After eye-contact and the question, there is usually a re-affirmation of the question accompanied with an open ended threat, such as, “…so what are you going to do about it?” You can be sure that whatever answer you give it will not be satisfactory. This is your aggressor trying to work themselves up into a higher emotional state whilst at the same time attempting to be the “good guy”, the guy who gives you an option to avoid the inevitable violence and punishment they deserve. At this point trying to reconcile the situation by peaceful means would be extremely naïve this is the time for pre-emptive action. You should either strike to set up a finish or strike to disengage. Be aware that in a social setting such as a bar or club there is the likelihood of third parties coming to your aggressor’s assistance, so staying tied up with them may not be the best option.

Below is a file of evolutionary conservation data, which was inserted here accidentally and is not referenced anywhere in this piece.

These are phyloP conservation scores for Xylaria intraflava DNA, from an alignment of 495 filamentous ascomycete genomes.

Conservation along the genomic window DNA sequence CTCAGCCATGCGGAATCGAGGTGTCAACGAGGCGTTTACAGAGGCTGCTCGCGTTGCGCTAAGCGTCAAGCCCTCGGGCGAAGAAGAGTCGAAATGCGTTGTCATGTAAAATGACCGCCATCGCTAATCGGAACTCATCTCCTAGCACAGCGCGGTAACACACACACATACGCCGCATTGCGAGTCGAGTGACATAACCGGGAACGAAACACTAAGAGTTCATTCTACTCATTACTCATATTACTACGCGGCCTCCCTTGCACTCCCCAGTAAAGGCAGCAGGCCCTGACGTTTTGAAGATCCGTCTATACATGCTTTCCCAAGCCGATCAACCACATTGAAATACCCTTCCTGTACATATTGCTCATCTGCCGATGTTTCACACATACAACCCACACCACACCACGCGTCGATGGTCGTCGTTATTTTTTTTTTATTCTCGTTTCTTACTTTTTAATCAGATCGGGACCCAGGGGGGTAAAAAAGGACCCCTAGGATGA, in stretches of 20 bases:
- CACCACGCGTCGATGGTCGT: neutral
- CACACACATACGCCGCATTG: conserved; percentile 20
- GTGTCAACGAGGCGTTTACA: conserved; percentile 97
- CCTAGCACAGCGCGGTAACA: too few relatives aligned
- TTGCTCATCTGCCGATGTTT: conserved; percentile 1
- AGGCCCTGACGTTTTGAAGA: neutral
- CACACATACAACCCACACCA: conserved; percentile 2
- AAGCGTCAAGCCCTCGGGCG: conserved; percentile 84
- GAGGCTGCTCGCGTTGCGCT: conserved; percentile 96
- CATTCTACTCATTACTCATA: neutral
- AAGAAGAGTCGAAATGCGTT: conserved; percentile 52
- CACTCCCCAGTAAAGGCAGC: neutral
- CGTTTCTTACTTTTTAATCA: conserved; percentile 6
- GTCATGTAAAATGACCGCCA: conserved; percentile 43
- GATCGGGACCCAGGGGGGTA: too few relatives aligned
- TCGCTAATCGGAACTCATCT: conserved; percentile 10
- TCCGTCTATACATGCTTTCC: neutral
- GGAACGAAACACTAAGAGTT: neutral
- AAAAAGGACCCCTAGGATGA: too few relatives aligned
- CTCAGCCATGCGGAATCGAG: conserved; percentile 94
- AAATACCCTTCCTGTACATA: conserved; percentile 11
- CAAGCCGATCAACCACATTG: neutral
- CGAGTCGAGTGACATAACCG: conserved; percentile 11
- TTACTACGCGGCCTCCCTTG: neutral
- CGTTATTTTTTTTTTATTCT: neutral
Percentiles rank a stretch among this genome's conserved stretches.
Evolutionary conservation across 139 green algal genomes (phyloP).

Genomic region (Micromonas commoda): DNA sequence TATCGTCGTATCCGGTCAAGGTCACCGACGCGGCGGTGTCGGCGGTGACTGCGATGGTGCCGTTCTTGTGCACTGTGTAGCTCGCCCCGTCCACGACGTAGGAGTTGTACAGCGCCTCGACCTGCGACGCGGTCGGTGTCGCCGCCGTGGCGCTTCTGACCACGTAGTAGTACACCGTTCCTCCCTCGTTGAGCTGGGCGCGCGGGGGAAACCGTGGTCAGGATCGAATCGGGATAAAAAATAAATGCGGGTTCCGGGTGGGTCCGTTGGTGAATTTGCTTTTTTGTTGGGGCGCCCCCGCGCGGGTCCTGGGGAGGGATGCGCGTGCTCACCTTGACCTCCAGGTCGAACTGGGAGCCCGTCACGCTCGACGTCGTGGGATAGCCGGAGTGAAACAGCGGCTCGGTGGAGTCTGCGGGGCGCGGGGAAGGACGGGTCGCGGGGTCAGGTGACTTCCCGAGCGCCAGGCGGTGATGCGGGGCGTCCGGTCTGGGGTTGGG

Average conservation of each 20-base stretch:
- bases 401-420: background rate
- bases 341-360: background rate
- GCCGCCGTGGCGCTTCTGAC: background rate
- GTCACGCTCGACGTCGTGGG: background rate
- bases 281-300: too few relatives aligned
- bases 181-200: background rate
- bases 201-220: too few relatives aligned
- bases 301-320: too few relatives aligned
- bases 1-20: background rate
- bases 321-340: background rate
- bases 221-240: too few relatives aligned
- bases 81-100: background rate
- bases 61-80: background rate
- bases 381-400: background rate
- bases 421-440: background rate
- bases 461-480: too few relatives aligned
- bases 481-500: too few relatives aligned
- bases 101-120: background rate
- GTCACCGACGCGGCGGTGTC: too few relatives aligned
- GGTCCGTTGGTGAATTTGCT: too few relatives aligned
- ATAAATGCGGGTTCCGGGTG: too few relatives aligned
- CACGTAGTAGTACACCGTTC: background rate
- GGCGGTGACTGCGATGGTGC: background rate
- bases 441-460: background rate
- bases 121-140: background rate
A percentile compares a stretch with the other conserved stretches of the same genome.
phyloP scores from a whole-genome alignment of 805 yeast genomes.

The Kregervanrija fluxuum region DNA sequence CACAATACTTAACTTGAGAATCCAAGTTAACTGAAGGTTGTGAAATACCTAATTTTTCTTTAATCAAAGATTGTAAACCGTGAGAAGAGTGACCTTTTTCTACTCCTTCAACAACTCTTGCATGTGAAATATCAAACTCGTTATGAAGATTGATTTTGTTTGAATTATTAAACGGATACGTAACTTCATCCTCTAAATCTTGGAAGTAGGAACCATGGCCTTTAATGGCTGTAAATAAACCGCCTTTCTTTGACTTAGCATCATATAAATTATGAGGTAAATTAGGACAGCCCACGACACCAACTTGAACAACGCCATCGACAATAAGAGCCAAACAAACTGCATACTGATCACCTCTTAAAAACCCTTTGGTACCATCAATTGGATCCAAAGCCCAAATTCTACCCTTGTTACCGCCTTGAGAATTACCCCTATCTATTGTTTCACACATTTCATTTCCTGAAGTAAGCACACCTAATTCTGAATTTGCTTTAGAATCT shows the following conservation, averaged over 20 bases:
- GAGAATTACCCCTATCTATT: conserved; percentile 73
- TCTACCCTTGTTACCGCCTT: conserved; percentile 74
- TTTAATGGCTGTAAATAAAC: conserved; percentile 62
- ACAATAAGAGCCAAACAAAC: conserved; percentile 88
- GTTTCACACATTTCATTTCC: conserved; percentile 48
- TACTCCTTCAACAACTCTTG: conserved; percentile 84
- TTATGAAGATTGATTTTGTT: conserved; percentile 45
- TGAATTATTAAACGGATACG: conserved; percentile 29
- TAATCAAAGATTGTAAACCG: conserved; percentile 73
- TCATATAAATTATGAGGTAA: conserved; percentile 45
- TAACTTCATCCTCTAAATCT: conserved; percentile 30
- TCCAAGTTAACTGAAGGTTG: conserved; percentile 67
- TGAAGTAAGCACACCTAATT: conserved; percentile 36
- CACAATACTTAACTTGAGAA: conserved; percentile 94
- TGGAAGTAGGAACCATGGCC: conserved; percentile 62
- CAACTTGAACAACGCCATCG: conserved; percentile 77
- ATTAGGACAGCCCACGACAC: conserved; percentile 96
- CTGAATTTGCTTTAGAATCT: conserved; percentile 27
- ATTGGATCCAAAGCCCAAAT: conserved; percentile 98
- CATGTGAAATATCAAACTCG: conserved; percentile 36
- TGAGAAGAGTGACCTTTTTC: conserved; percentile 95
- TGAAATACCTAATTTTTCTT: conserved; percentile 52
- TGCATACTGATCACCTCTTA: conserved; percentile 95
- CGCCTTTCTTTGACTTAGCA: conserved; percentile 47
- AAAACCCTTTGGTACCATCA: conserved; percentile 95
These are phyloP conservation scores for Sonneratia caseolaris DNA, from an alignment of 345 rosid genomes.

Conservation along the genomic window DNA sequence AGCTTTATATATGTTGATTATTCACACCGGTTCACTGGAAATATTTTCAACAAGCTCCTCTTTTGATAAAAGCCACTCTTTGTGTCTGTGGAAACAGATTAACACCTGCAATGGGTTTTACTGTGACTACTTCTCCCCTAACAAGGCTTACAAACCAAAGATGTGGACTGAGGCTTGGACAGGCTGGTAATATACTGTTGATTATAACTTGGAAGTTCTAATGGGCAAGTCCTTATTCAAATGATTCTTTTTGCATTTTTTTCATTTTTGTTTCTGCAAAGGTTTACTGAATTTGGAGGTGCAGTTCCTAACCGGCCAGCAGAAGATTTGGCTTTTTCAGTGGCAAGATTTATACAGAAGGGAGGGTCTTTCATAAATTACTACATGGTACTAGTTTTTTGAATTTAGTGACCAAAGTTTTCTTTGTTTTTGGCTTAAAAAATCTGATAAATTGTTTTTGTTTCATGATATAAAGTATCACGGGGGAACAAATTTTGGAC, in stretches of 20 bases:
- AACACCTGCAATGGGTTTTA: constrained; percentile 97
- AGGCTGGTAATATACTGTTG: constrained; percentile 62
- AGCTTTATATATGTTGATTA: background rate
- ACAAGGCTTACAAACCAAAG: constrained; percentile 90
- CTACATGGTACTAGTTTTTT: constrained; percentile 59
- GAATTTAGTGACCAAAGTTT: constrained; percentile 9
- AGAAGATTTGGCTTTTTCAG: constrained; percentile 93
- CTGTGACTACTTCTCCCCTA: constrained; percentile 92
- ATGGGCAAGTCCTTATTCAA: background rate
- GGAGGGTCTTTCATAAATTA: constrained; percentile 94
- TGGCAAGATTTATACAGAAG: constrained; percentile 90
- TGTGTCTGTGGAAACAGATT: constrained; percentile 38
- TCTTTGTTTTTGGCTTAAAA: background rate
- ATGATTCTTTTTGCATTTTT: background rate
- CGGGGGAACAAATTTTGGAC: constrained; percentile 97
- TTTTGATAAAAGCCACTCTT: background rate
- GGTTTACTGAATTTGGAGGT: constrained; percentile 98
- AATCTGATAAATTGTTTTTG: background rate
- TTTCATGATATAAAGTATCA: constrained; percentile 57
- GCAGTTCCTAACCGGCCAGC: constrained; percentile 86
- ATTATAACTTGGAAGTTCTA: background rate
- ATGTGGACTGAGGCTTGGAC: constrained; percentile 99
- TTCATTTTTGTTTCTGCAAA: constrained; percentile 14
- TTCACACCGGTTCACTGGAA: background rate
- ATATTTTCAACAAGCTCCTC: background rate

As in all violent situations there are pre-violence indicators that are present e.g. eye-contact, the question etc, that should alert you to danger before it occurs however once an aggressor goes about confirming their actions it’s difficult to continue de-escalating and physical action is most likely required.
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(Gershon Ben Keren - Sat 9th Feb)